CA withdraws Choppies ban

The Competition Authority (CA) has reneged on its earlier decision to reject a joint application for exemption by Choppies, Payless and Woodstock to form Choppies Buying Group. Gazette Business can reveal that the CA backed down from a protracted legal battle with Payless and Woodstock, who had referred the matter to the Competition Commission. In a letter dated 19 December 2014, the CA proposed to settle the matter out of court, implored Payless and Woodstock to withdraw their referral to the Commission and gave the green light for formation of the buying group.

When rejecting the joint application last year, the CA said the buying group would likely result in price collusion, lessen competition and create financial dependency on Choppies. The CA also said the adverse effects of the buying group on competition were not proportionate to the benefits; and ordered Payless and Woodblock to have weaned themselves from Choppies by November 30th.

Payless and Woodstock immediately appealed to the Competition Commission, saying the CA failed to demonstrate any anti-competitive prejudice that would result from formation of the buying group. In the end, the two parties signed a consent order in which Payless and Woodstock withdrew their application and undertook to file a proper referral to the Commission. The CA also undertook to hold in abeyance the order for Payless and Woodstock to have weaned themselves off Choppies Buying Group by November 30th. However, the referral, filed in October, was short lived as attorneys representing CA, Bookbinder Business Law, On January 5th sent a letter to Payless and Woodstock proposing an out of court settlement. In the letter, the CA offered to settle the matter provided Payless and Woodstock withdrew their referral to the Competition Commission. The CA also proposed to postpone the deadline for Payless and Woodstock to have weaned themselves from Choppies from November 30th 2014 to November 30th 2017.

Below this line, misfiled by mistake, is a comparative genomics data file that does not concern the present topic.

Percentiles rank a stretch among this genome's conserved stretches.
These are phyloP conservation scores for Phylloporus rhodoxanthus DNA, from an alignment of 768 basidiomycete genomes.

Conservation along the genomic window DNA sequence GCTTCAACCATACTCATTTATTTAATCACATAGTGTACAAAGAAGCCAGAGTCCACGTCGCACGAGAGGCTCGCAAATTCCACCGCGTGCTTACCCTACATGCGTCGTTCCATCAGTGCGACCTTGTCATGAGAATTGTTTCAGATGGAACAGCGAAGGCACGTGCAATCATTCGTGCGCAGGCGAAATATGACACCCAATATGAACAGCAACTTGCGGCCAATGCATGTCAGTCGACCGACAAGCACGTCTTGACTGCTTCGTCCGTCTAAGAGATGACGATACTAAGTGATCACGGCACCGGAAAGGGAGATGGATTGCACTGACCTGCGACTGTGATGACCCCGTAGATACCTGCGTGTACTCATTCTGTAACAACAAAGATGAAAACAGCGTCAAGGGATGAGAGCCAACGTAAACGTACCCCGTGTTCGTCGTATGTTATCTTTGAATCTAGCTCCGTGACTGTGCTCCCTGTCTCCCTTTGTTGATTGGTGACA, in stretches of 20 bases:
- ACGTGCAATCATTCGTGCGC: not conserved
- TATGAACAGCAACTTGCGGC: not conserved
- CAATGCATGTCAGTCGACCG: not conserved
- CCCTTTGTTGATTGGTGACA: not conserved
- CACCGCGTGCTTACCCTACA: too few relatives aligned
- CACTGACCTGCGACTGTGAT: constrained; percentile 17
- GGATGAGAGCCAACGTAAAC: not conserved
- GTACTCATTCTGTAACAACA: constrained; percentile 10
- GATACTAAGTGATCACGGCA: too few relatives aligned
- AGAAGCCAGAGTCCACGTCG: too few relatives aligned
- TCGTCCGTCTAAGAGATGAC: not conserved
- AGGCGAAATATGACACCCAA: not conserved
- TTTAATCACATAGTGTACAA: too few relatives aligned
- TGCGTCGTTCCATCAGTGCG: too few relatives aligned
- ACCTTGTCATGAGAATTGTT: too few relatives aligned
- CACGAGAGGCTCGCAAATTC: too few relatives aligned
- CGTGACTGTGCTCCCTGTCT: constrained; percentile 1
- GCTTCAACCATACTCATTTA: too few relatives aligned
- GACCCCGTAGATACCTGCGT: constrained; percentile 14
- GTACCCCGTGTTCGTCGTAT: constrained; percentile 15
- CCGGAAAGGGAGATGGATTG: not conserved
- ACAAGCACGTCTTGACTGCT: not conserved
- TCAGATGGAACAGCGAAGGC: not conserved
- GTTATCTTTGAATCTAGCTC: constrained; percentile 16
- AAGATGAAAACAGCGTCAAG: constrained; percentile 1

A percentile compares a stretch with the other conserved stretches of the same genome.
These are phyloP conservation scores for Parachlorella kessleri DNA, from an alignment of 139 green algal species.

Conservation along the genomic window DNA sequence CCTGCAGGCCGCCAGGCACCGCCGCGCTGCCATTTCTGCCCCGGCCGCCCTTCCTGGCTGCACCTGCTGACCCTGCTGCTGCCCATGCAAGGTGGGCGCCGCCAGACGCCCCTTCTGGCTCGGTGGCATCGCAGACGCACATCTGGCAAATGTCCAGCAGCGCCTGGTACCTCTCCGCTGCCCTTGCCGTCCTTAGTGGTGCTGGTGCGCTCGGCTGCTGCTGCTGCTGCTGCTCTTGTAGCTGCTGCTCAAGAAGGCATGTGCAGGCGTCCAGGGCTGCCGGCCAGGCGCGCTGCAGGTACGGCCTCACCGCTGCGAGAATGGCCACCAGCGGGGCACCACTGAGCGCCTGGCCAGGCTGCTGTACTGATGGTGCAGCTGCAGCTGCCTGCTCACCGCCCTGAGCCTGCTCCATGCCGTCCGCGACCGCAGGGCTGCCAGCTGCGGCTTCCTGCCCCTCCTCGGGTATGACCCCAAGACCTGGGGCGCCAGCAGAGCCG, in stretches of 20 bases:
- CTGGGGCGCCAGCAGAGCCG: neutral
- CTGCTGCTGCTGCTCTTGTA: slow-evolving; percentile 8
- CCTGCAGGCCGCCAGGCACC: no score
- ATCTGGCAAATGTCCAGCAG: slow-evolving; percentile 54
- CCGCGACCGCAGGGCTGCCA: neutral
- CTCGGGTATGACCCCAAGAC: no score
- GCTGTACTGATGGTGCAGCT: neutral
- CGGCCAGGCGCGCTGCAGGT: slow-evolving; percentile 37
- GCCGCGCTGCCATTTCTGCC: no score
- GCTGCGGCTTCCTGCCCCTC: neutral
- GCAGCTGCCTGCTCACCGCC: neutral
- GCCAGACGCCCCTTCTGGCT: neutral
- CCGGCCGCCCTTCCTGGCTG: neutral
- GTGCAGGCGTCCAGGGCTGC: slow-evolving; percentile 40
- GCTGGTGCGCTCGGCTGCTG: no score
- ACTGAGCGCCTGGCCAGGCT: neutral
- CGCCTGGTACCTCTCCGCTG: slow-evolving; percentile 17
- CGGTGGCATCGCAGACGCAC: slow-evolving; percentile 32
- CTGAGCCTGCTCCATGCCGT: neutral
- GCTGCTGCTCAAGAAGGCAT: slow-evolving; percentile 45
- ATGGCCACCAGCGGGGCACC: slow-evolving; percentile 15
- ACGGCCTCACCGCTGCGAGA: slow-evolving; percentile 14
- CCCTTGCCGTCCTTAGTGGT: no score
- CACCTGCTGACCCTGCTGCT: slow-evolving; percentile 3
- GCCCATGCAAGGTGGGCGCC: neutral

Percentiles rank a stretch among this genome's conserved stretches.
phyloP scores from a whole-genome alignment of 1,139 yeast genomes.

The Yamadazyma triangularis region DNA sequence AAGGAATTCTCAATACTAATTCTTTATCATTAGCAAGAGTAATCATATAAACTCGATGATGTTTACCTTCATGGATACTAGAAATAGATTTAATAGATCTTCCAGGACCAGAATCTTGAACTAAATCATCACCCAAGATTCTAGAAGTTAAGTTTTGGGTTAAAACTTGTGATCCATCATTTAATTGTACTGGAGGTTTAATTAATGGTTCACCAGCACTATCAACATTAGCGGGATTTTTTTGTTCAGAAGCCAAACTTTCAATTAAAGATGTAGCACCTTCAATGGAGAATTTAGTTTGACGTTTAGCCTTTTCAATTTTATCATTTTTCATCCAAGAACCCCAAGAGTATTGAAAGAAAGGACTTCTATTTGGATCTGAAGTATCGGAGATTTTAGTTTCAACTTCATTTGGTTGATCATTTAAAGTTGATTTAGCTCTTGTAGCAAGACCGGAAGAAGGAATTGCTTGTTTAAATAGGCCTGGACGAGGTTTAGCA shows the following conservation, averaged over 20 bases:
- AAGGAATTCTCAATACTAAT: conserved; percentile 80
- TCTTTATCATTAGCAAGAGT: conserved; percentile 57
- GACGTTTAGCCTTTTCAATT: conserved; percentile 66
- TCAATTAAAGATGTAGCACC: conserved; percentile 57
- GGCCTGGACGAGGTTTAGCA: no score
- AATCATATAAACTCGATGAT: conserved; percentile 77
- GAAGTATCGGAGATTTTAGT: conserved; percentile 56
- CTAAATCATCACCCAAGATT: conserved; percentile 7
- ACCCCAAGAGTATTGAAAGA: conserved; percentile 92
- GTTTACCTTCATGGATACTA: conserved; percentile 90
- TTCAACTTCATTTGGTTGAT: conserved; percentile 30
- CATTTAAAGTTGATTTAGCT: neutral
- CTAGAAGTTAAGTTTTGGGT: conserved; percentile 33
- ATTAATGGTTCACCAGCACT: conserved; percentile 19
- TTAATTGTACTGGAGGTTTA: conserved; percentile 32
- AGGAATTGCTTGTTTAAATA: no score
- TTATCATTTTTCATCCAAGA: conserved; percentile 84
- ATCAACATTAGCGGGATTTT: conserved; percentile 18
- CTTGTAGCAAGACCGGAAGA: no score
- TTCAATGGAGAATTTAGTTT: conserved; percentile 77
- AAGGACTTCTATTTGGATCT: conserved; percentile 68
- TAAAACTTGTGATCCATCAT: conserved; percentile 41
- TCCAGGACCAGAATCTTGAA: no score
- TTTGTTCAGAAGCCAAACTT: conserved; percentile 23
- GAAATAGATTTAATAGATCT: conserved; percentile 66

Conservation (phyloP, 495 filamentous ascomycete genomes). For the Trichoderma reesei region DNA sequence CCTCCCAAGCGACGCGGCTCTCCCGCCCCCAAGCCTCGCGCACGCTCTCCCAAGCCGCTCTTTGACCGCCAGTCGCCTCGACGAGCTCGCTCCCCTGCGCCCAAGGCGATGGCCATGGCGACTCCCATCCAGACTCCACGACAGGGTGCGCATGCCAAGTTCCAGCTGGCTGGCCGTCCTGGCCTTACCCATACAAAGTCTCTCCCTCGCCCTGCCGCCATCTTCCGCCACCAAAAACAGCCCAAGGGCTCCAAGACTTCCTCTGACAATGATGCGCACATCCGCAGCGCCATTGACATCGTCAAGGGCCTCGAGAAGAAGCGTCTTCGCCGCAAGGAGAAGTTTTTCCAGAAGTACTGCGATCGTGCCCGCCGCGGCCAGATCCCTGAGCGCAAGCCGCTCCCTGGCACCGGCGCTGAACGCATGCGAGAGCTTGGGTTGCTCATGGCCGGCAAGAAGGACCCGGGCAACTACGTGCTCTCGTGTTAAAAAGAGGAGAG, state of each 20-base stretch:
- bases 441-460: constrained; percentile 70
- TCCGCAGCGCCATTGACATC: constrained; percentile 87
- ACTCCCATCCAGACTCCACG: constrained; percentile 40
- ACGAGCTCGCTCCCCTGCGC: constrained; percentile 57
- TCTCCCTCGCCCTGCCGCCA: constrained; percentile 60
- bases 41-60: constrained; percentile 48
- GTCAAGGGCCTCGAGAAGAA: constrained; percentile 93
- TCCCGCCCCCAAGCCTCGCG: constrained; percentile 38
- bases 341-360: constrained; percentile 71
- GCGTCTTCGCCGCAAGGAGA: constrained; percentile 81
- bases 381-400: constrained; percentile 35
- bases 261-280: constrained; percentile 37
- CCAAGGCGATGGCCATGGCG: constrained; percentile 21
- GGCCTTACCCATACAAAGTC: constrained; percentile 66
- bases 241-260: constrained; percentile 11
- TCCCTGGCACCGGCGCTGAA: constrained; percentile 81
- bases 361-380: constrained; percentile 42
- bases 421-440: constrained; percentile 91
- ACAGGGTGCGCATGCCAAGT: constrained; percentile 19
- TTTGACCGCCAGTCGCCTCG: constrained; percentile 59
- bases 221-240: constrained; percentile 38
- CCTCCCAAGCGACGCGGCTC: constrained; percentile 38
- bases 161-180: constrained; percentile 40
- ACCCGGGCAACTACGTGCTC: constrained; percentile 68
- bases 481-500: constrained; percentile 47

The latest developments have once again raised concerns that the CA was powerless to curb Choppies’ monopolistic ambitions. Pundits have also opined that Choppies will use its market dominance to charge lower prices created by its growing economies of scale and undermine competition. Generally, buying groups are cooperative arrangements in which retailers combine their purchases in input markets to strengthen their buying power over suppliers and obtain favorable prices. Buyer groups could pass the lower price benefit to consumers. However, in the absence of offsetting efficiency benefits, seller power by retailers could result in higher prices for consumers and perhaps reduced choice than would be the case where normal competitive conditions prevailed. Such a scenario could also lead to price fixing and exclusive dealing, effectively dismantling the free market.